DENVER, COLO., Oct. 22, 2019—September’s booking pace improved overall performance at participating Southeast properties for the winter season, but having started the season in negative territory at the beginning of the season, there is still some ground to recover. The notable shift in lodging patterns was reported yesterday in the DestiMetrics Market Briefing by Inntopia, a report that encompasses nine Southeast destinations in five states.*
For the month of September, the first month of the Southeast region’s winter season, actual occupancy as of Sept. 30 was down a significant 10.7 percent compared to last September. The Average Daily Rate (ADR) for the month was essentially flat, up only 0.1 percent. The net result was a dramatic aggregated 10.6 percent decline in revenue for the month.
In contrast to the dismal results for September, the booking pace in September was more optimistic. Bookings made in September for arrivals in September through February are up 7.3 percent as of Sept. 30 compared to the same time last year. Although January and February bookings made during the month dipped down 6.1 percent and 4.7 percent respectively compared to last year, bookings made in September for the month of December are up a whopping 44.5 percent compared to this same time last year. Even October got in on the September surge with a 20.6 percent increase in occupancy in a year-over-year comparison.
The reality of this burst in bookings is a bit more muddled. Overall occupancy for the 2019-20 winter season (September through February) is still down 1.8 percent compared to last year at this time. ADR improved this month, up 1.4 percent compared to the same time last year, and the sum of these relatively flat figures is an 0.4 percent decline in revenues for the full winter.
“The Southeast region started the winter season somewhat behind the previous four years that we’ve been tracking their data, but the strength in winter bookings during the past few weeks illustrates the resiliency and potential for the region,” said Tom Foley, senior vice president for Business Operations and Analytics for Inntopia. “That said, it is still pretty early in the season with insufficient volume at this time to confirm that these gains in occupancy for every month from November through February will be sustained as the season progresses.”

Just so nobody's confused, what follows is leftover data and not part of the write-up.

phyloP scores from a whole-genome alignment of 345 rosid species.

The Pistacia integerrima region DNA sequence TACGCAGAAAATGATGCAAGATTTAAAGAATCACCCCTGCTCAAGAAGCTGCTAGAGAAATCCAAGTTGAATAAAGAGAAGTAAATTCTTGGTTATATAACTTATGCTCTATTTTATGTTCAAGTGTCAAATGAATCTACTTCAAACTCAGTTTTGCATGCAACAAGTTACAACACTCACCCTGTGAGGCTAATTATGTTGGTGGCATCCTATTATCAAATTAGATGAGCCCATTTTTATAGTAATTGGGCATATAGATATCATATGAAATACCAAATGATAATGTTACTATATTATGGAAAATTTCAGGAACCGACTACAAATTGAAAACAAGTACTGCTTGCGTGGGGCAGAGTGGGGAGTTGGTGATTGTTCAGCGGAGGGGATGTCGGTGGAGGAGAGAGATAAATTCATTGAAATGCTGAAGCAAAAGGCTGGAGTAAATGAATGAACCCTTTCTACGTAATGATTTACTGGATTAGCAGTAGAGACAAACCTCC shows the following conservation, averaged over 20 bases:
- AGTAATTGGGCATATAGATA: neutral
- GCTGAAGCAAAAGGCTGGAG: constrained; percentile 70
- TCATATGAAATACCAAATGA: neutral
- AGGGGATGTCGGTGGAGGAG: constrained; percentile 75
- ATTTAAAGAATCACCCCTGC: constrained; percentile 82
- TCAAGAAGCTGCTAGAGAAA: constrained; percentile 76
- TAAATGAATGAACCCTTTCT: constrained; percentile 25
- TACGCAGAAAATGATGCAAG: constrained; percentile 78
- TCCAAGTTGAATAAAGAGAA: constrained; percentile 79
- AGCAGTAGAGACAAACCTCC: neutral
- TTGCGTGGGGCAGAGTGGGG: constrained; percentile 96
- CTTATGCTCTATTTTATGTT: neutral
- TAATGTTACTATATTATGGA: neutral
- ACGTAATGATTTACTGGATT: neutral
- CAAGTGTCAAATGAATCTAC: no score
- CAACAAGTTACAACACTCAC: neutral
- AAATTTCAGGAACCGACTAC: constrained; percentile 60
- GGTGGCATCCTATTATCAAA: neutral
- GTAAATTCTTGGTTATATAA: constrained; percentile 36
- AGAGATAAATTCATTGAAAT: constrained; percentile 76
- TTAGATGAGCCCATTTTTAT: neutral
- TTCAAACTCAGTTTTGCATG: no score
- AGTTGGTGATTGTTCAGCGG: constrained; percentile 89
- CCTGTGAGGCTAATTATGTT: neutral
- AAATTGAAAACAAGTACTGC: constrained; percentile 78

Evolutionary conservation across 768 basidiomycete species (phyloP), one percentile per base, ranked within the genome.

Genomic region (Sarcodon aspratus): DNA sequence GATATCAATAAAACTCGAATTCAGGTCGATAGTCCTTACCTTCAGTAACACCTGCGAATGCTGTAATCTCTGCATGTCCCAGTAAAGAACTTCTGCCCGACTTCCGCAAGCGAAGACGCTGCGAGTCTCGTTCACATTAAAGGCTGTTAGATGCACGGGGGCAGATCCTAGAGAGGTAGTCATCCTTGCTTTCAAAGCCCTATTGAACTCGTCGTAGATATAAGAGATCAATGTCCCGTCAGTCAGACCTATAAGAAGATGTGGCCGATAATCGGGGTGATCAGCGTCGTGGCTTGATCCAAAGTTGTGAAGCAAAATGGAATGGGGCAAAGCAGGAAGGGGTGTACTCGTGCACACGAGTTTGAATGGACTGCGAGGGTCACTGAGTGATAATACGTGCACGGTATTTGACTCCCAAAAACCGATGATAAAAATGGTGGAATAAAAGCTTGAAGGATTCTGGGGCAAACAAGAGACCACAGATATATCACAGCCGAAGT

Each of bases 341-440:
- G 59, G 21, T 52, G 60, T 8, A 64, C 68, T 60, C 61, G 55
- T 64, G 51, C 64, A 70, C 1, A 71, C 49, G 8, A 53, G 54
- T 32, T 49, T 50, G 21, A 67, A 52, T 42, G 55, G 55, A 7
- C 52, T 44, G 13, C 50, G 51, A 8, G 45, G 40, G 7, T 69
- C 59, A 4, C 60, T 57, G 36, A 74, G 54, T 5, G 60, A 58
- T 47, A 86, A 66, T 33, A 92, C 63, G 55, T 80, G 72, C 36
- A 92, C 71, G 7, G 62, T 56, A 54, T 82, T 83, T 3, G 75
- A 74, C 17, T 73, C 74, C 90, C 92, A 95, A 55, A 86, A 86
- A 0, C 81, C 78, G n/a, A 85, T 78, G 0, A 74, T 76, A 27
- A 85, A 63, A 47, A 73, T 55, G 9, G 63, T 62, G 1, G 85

Named storms and the subsequent news reporting about them can have a significant impact on bookings, and the region has had a relatively quiet season this year. But economic conditions also play a significant role. Economic and political news continued to roil the markets and consumer confidence during September. The Dow Jones Industrial Average (DJIA) edged up a slight 1.4 percent for the fourth monthly increase in the past six months. However, the DJIA is only 1.7 percent higher than it was last September with dramatic daily and monthly swings continuing as the norm.
“Investors remain concerned about U.S. foreign trade policy, Brexit, the volatile U.S. and China trade relationship, the domestic political environment, and more recently, a sharply slowing European economy,” assessed Foley. “This uncertainty in financial marketplaces can undermine consumer and employer confidence, both of which have a direct impact on the destination travel market.”
And while the Consumer Confidence Index (CCI) stabilized in August, it dropped a significant 6.8 percent during September and finished the month 7.5 percent lower than it was in September 2018. The national Unemployment Rate dipped from 3.7 percent in August to 3.5 percent in September for the first decline since April. Adding to economic anxiety, employers again missed analysts’ expectations by adding only 130,000 new jobs instead of the expected 145,000. Despite unemployment at, or near, all-time record lows, the pace of job creation continues to slow as employers are exhibiting caution in the face of continued economic uncertainties.
“Unfortunately, the year-over-year trend of declining occupancy that first appeared in June has continued to persist and left the month of September with disappointing results,” Foley acknowledged. “On the bright side, the September surge in bookings for arrivals in September through December improved the overall winter picture, but there are also lingering concerns about how the coming months are shaping up compared to the past four years. The high-volume months of January and February, and to a lesser extent, the month of October, offer the potential for regaining some lost ground. However, the underperformance of September will be tough to overcome in the overall winter results,” he concluded.
*DestiMetrics, part of the Business Intelligence platform for Stowe-based Inntopia, tracks resort performance in selected mountain and southeast U.S. destinations. They compile forward-looking reservation data each month and provide individualized and aggregated results to subscribers at participating resorts. Data from the Southeast is derived from nine resort destinations in five states including South Carolina, Virginia, Georgia, Florida, and Alabama.
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